Back
 AM  Vol.12 No.6 , June 2021
Estimation of Reproduction Numbers for the Period of the COVID-19 Epidemic Outbreak in the Central African Republic
Abstract: In this paper, we propose a susceptible-exposed-infection-asymptomatic-hospitalized-recovered (SEIAHR) model with parameters on retrospective social distancing and masking. We estimated the model parameters from information published on the World Health Organization (WHO) website. We found that the actual reproduction number Rt varies over the period from 03 March to 07 June 2020 and moreover, effective control over contacts and the frequency of population movement would reduce the evolution of the epidemic (control c ≥ 50%). And the contact check has an influence on the base reproduction number R0.

1. Introduction

COVID-19 is an infectious disease caused by the latest coronavirus (SARS-CoV -2) which outbroke on November 17, 2019 in Hubei province (in central China), more precisely in the city of Wuhan. On March 11, 2020, the COVID-19 epidemic is declared a pandemic by the World Health Organization (WHO), which calls for essential protective measures to prevent the saturation of intensive care services and also to strengthen preventive hygiene measures (elimination of physical contact, kisses and handshakes, etc.).

In the Central African Republic, surveillance for the COVID-19 epidemic began from March 3, 2020. This surveillance concerns travelers coming from countries (France, Italy and China) affected by this epidemic. After the confirmation of the first case imported from Italy on March 14, 2020, and some sporadic cases, the government through the Ministry of Health decided that all people coming by the different routes of entry and exit of the country are systematically screened.

School closures followed, removal of gatherings of more than 15 people, and barrier measures applied. It should also be noted that the population was very resentful about the barrier measures due to the habit of over a decade of greeting with handshake, kisses and gatherings during major celebrations (marriage, mourning, baptism, etc.). The government has therefore taken great measures to educate the population about the COVID-19 epidemic.

Pioneers Kermack and McKendrick made mathematical models gain much more attention today. Usually, models included three conditions in the total population: S for susceptible, I for infected, and R for cured, for example, L. Allen in [1] to study the positivity of solutions in the case of an SIS model. Likewise, Y. Cai et al. in [2] introduced the stochastic form of the SIS model incorporating media coverage to study the effects of environmental fluxes. Also, B. M. Yambiyo et al. studied the SIR model using the fractional derivative of Caputo. They studied the stability of solutions using the homotopy pertubation technique [3].

Some pathologies take into account exposure to the disease, which means that the population is in this case divided into four (4) compartments (S for susceptible, E for exposed, I for infectious and R for recovered), more details in [4] [5] [6].

Adam Kucharski in [7], they developed the same type of model (SEIR). They took into account the delays in the onset and reporting of symptoms, thereby including compartments to reflect transitions and reporting states and disease states in Wuhan.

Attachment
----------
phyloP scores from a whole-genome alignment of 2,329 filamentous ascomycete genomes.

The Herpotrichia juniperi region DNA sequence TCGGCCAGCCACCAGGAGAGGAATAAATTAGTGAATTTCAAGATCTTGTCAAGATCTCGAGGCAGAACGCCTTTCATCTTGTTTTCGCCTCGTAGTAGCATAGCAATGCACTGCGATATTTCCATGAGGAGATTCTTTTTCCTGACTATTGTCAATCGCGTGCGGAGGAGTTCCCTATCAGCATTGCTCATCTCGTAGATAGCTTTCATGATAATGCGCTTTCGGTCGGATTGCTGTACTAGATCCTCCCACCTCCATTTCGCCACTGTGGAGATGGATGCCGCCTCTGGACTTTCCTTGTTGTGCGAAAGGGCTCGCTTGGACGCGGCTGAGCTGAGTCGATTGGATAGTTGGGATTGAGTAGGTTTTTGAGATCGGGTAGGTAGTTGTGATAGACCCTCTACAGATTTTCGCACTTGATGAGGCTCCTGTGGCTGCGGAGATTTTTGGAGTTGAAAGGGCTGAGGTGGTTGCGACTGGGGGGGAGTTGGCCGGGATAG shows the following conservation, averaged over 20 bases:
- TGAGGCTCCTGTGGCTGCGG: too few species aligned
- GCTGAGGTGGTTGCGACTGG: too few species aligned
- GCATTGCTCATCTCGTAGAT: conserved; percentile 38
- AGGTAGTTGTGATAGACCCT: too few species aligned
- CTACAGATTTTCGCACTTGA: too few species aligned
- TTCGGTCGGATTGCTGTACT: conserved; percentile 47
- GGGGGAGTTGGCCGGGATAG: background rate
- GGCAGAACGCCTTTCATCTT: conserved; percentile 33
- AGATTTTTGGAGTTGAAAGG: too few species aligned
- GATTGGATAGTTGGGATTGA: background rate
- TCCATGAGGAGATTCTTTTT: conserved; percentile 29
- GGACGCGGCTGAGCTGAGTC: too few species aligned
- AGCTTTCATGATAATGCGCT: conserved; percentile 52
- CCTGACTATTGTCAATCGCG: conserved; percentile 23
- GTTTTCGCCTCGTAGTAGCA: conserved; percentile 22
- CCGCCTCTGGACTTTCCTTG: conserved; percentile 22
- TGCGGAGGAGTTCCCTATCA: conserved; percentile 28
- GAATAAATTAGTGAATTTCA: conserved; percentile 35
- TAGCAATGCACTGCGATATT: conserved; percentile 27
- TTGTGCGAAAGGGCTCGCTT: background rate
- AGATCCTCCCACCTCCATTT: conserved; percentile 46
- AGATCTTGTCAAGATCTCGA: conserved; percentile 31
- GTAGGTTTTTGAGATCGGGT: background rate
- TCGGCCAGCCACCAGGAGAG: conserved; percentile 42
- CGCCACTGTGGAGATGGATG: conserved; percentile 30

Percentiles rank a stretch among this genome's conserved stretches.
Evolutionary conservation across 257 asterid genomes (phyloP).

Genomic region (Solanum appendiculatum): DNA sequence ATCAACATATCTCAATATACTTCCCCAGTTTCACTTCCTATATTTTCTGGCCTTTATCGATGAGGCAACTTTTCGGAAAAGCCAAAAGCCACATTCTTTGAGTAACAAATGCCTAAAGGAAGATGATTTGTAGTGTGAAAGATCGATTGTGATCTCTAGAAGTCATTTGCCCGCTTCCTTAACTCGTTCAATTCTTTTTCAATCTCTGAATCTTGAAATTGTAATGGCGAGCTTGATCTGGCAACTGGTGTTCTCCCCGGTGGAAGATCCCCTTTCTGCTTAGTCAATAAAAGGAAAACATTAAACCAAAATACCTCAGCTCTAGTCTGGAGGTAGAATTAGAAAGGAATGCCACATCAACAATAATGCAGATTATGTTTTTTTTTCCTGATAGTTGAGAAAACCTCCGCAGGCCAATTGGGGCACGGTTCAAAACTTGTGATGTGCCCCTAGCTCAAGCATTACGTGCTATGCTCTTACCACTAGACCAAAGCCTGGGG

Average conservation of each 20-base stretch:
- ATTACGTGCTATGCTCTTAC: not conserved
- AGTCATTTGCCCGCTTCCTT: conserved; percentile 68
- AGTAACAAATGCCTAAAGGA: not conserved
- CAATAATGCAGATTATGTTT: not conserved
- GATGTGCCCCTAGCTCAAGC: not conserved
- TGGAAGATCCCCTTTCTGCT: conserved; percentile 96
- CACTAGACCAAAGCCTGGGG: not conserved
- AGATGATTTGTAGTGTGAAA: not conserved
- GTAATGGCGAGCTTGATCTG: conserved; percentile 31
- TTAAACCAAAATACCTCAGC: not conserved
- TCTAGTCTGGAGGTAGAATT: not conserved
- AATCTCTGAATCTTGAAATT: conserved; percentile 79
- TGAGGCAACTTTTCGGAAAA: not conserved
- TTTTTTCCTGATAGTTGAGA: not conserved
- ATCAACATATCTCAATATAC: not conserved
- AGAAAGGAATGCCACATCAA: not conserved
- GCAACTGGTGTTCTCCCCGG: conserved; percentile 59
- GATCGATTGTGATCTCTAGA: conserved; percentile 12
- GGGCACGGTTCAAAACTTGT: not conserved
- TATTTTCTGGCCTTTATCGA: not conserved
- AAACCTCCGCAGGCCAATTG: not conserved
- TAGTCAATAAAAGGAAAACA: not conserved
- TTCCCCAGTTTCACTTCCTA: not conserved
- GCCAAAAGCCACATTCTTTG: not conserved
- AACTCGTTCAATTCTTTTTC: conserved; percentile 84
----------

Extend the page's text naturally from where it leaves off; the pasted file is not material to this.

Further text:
Abhijit Majumder1et al. [8], used another type of epidemic model, notably the stochastic model, to determine the end point of disease extinction. They also adjusted the epidemic data for Italy and estimated the epidemic burden for that country.

Jonathan M. Readet al. [9], estimated the baseline reproduction number to be 3.11 (95% CI, 2.39 - 4.13). It is therefore 58% to 76% of transmissions that must be prevented to stop increasing; finding cases in Wuhan of 5.0% (3.6 - 7.4); 21,022 (11,090 - 33,490) total infections in Wuhan from January 1 to 22, 2020.

On the other hand, certain diseases such as hepatitis B, hepatitis C, AIDS and today COVID-19, the exposed host E plays a very important role when dynamic behaviors are expected to be discussed.

Recent literature [10] [11] has shown that a model of the Susceptible-Exposed-Infected-Recovered (SEIR) type is more suitable for studying the dynamics of COVID-19.

In the world, in order to understand the dynamics and this pandemic, several mathematical models in epidemiology have been developed, for more details on these different models in [12] [13] [14] [15] and the references within for much more details.

The spread and control of infectious diseases have been described by mathematical models, in order to study the dynamic properties of the disease.

We used an extension of the model (SEIR) by including asymptomatic infected and symptomatic infected compartments after being infected. The use of this extension comes from the reality of the dynamics of transmission of COVID-19 between 03 March 2020 and 07 June 2020 in the Central African Republic. We have found that when a person is exposed, they can become infected and transmit the disease whether asymptomatic or symptomatic. However, we do not take into account the delay in onset of symptoms since it varies from person to person.

In our work, we propose an SEIR model extended to nonlinear incidence with evaluation of social distancing on the dynamics of COVID-19 in order to estimate the effective number of Rt reproduction in the Central African Republic.

2. Mathematical Model

Compared to the epidemiological reality of the Central African Republic concerning this pandemic disease of COVID-19, our model is as follows:

{ S ( t ) t = Λ β S ( t ) q E ( t ) + I ( t ) + A ( t ) N ( t ) E ( t ) t = β S ( t ) q E ( t ) + I ( t ) + A ( t ) N ( t ) + ε E ( t ) I ( t ) t = p ε E ( t ) ( γ 1 + τ ) I ( t ) A ( t ) t = ( 1 p ) ε E ( t ) γ 2 A ( t ) H ( t ) t = p ε E ( t ) R ( t ) t = ( γ 1 + τ ) I ( t ) + γ 2 A ( t ) (1)